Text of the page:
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which I especially valued, as it was Hon. Josiah Quincy. The writer, the sword which I held in my hand, a resident of South Carolina, stated enclosed in its scabbard, when I that he had in his possession the was wounded at the battle of Cold sword of Lieutenant William H. Harbor, June 3, 1864. The blood- Hodgkins, Thirty-sixth Massachustains on the scabbard were not setts Vols., and that he would removed at the time, and when return it to Lieutenant Hodgkins if later I discovered them I let them living. Major Hodgkins, who is remain, it being my purpose to

to well known in Boston in military preserve the sword as a memorial and political circles, was an officer of a day which would have to me in my regiment. He lost his sword life-long memories. But the officer under the following circumstances, who was in command of the Con- while the regiment was in East federate picket-line at the point Tennessee in the autumn of 1863. where I was captured demanded Major Hodgkins, then adjutant of my sword, this sword which I de- the regiment, while at home on sired so much to keep. I reluc- leave, left his sword at the headtantly handed it to him, and at the quarters of the regiment. During same time I expressed my mind his absence Orderly Sergeant John somewhat freely on account of what K. Fairbank, of Co. K, received a I regarded as bad faith on the part commission as second lieutenant, of the Confederates in making the and as he had had no opportunity capture. Believing that I would be to procure a sword of his own, he returned to our own lines as soon as was allowed to use the adjutant's I should reach an officer of higher sword. At the battle of Campbell's rank, and relate the circumstances Station, about sixteen miles below of the capture, I asked the name Knoxville, Nov. 16, 1863, Lieutenof the officer who demanded my ant Fairbank was wounded in the sword in order that I might secure leg, as we were falling back from it on my return to our lines. He the crossroads upon our main line, gave his name as Captain James the enemy pressing us heavily at A. Summers, Co. A, 33d North the time. Lieutenant Fairbank's Carolina Troops. As it

men succeeded in bringing him finally determined that I should be with them, but Lieutenant Hodgheld as a prisoner of war, my ex

kins's sword was left on the field in pectation of a release was not real- the excitement of the effort to save ized, and consequently I did not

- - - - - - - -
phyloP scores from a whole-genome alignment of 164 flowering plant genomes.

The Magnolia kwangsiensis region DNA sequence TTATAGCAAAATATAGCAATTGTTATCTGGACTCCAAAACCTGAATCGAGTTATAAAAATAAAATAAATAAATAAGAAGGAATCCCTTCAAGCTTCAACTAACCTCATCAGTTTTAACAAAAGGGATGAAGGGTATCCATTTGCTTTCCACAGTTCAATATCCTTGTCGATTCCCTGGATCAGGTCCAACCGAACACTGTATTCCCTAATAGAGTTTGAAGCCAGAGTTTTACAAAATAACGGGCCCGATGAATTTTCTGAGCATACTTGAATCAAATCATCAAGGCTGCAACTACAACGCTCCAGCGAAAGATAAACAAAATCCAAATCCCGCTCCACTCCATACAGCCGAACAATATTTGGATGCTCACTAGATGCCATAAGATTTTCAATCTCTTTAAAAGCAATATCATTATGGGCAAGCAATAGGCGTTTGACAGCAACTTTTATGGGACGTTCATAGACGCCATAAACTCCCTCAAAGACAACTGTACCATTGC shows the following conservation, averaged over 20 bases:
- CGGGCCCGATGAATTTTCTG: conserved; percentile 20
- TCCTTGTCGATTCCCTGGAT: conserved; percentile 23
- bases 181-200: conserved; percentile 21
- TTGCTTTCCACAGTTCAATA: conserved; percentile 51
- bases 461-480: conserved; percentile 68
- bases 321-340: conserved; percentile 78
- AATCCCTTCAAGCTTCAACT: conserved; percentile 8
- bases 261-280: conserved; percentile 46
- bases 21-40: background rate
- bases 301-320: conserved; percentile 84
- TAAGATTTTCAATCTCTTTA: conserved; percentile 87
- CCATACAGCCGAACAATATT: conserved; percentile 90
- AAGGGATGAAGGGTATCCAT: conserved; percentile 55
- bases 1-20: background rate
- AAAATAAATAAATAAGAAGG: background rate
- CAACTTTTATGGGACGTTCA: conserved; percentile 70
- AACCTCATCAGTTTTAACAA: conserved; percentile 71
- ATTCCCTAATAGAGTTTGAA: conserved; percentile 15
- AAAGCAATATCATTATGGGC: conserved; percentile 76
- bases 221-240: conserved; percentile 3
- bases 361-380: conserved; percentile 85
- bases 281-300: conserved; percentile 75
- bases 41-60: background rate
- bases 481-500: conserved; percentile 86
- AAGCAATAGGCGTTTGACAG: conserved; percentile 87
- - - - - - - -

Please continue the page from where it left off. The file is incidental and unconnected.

Lieutenant Fairbank from capture. recover the sword which was taken As the Confederates advanced, a from me at the time of my capture. South Carolina soldier found the

In May of the present year, in sword. It had been given to Lieuone of the issues of the Boston tenant Hodgkins by the SundayJournal, a letter was printed ad- school of the First Congregational dressed to the Mayor of Boston, church in Charlestown, Mass., and

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had engraved upon one of the MIDDLESBOROUGH, Ky.,
bands the
of Lieutenant

June 15, '97. Hodgkins and the source of the gift. To the Editor of the Commer

Major Hodgkins wrote to the cial:-Having seen a clipping from person in South Carolina who had a North Carolina paper, that Major addressed Mayor Quincy, and in Henry S. Burrage of Maine was due time received his long-lost desiring very much to ascertain sword. The correspondence I had whether Captain James A. Sumwith Major Hodgkins in reference mers of Company A, Thirty-third to his sword suggested the possibil- North Carolina regiment, was still ity that I might also find and re- alive, as he desired to recover from cover my own long-lost sword, and him a sword that was taken from early in June I wrote to the Hon. him in 1864, in front of Petersburg, Daniel L. Russell, governor of when he was captured by Captain North Carolina, stating the circum- Summers, I thought, perhaps, stances under which the sword was being personally acquainted with taken from me, and asking if he Captain Summers, who lives here could give me the address of Captain in Middlesborough, Ky., that a Summers. Governor Russell caused communication to the Commercial my letter to be published in some of might assist Major Burrage in tracthe papers of the state. The Land- ing down the long-lost sword. mark, a paper published in States- I have held a full and complete ville, among others, inserted it and consultation with Captain Summers, in connection with its publication who well remembers the sword in the editor suggested that perhaps question and relates the incident, as some of the readers of the paper he says, almost word for word, that could give the desired information. brought about the arrest and capture In a few days the Landmark made of Major Burrage and the taking of this announcement : “ Mr. T. P. his sword from him.